Controller Alan Butkovitz set a deadline of Friday for proposals from firms to conduct a forensic audit of 11 bank accounts controlled by the Sheriff's Office.
Butkovitz, in his request for audit proposals, cited:
_ More than $715 million in 5,320 alleged check deposits to the city from late 1999 to November 2010 that do not match up with Sheriff's Office bank statements.
_ More than 2,900 checks worth a combined $90 million that the Sheriff's Office marked as "void" that do not match up with bank statements.
_ More than $322 million in payments to three title companies that don't have contracts with the Sheriff's Office. With two of those companies "there may be blood or marriage relatives to Sheriff's Office employees."
_ $45 million in various Sheriff's Office "unclaimed funds" bank accounts, with only $4.7 million turned over to the city and state as required by law.
The Sheriff's Office, in response to requests for interviews with Green and Deeley yesterday, issued two news releases.
Green, in a statement dated Thursday, said he was leaving office after "careful thought," confident that he had "personally assured compliance with all records requests from the City Controller's Office" and after hiring a "highly regarded accounting firm" to "insure a fair and accurate analysis of our records."
Deeley, in a letter to Rendell dated yesterday, pledged to run the Sheriff's Office with "integrity, transparency and efficiency."
Her staff then refused to identify the accounting firm hired by the Sheriff's Office.
Deeley is now acting sheriff. Her nomination must be approved by the state Senate.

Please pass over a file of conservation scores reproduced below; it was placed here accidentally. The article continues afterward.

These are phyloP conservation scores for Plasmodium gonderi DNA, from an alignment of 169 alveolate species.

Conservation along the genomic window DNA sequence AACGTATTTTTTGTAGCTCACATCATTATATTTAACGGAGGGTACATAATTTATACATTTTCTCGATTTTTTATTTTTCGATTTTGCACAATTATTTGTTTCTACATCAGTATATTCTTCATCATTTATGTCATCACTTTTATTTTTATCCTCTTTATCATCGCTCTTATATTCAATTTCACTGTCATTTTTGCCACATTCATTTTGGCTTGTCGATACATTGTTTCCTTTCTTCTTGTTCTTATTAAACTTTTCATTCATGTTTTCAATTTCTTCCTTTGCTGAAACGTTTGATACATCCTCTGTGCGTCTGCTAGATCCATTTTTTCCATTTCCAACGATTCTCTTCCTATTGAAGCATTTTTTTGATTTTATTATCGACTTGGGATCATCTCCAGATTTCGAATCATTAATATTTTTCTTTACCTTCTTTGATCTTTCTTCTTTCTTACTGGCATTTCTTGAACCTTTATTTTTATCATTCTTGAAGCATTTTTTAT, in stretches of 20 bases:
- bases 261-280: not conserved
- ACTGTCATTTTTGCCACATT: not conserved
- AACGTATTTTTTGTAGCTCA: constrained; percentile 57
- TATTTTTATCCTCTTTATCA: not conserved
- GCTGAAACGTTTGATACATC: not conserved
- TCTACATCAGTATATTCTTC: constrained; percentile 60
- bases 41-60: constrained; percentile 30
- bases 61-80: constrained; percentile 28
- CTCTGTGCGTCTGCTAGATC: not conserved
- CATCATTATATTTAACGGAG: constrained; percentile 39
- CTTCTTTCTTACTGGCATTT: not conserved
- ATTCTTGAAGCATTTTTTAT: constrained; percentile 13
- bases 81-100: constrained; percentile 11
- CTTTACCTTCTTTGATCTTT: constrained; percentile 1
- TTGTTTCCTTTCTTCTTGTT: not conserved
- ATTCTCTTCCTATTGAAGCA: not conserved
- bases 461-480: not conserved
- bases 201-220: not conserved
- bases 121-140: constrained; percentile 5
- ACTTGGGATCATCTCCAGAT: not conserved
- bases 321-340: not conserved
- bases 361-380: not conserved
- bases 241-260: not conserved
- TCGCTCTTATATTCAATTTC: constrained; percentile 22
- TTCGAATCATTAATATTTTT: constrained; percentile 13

Green is enrolled in the city's controversial Deferred Retirement Option Plan, which means he will receive a $397,488 lump-sum payment and then a pension of $8,464 per month.
The dispute between Green and Butkovitz broke out into the open in October, with the controller complaining that his staff had been stymied in its attempts at a routine audit of three Sheriff's Office bank accounts.
Green disagreed, saying his staff had complied with requests.
Butkovitz, in his call for a forensic audit, said the Sheriff's Office has since provided access to its financial database.
The Sheriff's Office, with 230 employees and a $13.9 million annual budget, transports prisoners, provides security for courtrooms, serves warrants and auctions real estate to satisfy tax or mortgage debts.
In 2009 the Pennsylvania Intergovernmental Cooperation Authority and the Committee of Seventy, a good-government watchdog group, called for the Sheriff's Office to be eliminated.
City Councilmen Frank DiCicco and Bill Green introduced legislation in June that would put the question of eliminating the office on the ballot.
The legislation has since stalled.
Green in July declined to take a position on that legislation.
"Keep in mind, much of the argument that has been put forth for doing away with the office has been about me," Green said then.
"Then it would appear as if I am trying to defend my actions. That's not what I should be doing, nor do I want to do that."